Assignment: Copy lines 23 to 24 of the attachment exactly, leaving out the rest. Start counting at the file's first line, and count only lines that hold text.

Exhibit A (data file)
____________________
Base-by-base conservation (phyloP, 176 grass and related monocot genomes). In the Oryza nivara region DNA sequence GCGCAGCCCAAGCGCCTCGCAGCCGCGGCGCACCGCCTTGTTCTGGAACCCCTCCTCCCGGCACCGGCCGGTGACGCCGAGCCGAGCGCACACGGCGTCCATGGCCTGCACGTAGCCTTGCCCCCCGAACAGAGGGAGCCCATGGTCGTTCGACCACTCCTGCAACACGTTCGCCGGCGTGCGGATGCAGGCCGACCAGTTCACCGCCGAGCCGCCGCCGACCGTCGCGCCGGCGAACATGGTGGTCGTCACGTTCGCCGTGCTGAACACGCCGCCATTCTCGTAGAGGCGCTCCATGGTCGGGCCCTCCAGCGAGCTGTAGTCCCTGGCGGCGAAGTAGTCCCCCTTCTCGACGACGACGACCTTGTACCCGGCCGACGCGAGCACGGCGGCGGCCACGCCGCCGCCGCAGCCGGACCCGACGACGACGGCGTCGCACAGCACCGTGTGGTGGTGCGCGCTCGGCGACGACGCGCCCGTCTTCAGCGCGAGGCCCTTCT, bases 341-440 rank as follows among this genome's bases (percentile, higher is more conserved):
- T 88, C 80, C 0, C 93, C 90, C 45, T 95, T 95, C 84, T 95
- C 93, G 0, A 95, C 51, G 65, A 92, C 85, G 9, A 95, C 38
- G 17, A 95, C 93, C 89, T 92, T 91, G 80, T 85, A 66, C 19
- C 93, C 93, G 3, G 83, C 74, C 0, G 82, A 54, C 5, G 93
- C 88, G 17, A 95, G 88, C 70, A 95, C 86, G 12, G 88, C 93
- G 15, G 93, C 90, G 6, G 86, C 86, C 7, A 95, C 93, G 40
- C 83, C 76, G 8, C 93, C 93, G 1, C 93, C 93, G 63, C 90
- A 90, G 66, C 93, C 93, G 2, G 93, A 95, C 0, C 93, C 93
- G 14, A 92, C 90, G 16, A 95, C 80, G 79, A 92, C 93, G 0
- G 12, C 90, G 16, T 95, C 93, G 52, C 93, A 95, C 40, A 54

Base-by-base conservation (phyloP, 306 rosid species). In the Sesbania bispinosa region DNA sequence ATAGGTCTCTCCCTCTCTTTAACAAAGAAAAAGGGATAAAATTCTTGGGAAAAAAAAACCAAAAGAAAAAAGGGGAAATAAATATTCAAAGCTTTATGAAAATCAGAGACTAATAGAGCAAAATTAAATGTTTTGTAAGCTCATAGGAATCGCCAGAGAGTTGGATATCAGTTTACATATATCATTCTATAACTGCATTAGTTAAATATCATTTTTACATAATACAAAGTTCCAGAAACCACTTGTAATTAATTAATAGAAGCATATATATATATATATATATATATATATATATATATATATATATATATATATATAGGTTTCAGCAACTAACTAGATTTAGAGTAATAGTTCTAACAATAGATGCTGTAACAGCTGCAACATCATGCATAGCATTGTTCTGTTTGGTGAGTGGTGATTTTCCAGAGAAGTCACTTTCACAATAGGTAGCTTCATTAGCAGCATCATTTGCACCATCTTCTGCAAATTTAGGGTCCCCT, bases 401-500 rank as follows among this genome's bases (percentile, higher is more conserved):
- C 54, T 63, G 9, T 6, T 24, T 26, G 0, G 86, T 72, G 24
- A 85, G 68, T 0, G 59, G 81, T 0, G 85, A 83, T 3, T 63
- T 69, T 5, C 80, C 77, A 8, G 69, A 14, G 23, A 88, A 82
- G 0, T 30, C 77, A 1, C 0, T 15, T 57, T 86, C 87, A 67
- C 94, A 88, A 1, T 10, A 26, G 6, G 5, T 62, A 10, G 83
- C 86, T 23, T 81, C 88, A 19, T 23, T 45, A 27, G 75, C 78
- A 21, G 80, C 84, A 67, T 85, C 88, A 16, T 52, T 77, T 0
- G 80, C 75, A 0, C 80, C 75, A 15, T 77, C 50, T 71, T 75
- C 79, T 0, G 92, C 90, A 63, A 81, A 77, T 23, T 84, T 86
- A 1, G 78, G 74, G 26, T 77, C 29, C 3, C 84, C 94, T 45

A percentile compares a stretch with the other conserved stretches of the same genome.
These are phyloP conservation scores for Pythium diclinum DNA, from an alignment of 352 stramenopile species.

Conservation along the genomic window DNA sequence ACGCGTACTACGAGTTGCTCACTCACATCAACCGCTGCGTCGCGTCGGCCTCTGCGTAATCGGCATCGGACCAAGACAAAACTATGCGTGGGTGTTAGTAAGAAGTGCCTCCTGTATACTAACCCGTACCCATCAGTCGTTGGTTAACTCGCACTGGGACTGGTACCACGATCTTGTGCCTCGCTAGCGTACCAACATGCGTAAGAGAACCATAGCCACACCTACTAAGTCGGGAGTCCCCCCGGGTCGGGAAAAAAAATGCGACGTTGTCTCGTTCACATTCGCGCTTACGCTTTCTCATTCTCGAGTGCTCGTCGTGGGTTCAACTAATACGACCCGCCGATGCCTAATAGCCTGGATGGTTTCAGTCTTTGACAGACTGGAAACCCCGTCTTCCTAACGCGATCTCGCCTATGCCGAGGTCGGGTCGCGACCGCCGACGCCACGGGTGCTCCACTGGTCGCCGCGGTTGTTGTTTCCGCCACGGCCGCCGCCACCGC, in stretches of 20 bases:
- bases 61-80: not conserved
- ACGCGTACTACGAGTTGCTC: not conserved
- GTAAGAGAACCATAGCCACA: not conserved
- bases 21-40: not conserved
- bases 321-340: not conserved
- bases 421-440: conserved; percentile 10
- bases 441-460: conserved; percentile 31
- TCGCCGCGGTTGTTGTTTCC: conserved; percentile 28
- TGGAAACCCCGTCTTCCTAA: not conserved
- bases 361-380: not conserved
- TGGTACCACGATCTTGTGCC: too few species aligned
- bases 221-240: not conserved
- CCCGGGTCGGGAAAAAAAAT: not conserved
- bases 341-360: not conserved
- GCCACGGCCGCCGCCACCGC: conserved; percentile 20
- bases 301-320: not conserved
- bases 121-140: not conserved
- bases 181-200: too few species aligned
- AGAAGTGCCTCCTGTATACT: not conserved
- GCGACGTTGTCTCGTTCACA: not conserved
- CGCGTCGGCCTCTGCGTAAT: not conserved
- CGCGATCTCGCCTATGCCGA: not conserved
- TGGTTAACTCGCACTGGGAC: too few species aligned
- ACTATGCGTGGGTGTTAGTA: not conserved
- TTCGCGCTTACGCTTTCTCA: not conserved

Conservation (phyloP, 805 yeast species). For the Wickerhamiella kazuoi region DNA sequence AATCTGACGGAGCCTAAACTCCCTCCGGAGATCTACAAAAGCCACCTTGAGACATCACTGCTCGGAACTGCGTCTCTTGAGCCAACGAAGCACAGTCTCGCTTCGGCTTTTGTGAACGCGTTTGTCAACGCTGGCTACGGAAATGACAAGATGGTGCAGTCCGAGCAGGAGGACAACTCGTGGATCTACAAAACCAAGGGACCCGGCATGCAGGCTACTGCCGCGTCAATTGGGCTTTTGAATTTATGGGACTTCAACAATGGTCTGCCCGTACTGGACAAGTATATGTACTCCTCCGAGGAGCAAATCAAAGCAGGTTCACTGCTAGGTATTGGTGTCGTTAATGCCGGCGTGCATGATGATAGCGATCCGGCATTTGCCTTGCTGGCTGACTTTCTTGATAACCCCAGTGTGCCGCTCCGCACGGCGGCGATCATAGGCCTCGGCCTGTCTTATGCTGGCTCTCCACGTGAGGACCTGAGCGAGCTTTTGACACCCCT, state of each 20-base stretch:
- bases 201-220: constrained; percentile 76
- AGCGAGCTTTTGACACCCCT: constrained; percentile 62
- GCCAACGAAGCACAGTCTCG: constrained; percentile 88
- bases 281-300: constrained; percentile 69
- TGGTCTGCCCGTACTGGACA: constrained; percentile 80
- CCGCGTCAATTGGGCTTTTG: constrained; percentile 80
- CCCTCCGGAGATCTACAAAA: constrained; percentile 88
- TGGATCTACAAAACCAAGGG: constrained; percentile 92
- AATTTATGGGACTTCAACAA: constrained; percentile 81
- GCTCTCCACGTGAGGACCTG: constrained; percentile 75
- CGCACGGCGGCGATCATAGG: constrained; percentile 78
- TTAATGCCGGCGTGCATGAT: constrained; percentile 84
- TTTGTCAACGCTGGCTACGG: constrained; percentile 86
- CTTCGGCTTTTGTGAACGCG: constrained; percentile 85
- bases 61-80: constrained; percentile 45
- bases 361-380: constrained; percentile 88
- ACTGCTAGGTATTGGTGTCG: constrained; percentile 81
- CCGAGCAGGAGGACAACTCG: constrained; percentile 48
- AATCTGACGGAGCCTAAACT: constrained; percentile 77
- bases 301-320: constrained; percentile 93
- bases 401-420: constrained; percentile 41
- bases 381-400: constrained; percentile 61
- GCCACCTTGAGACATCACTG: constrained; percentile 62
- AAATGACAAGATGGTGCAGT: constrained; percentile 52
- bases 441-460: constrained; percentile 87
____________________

A percentile compares a stretch with the other conserved stretches of the same genome.
These are phyloP conservation scores for Pythium diclinum DNA, from an alignment of 352 stramenopile species.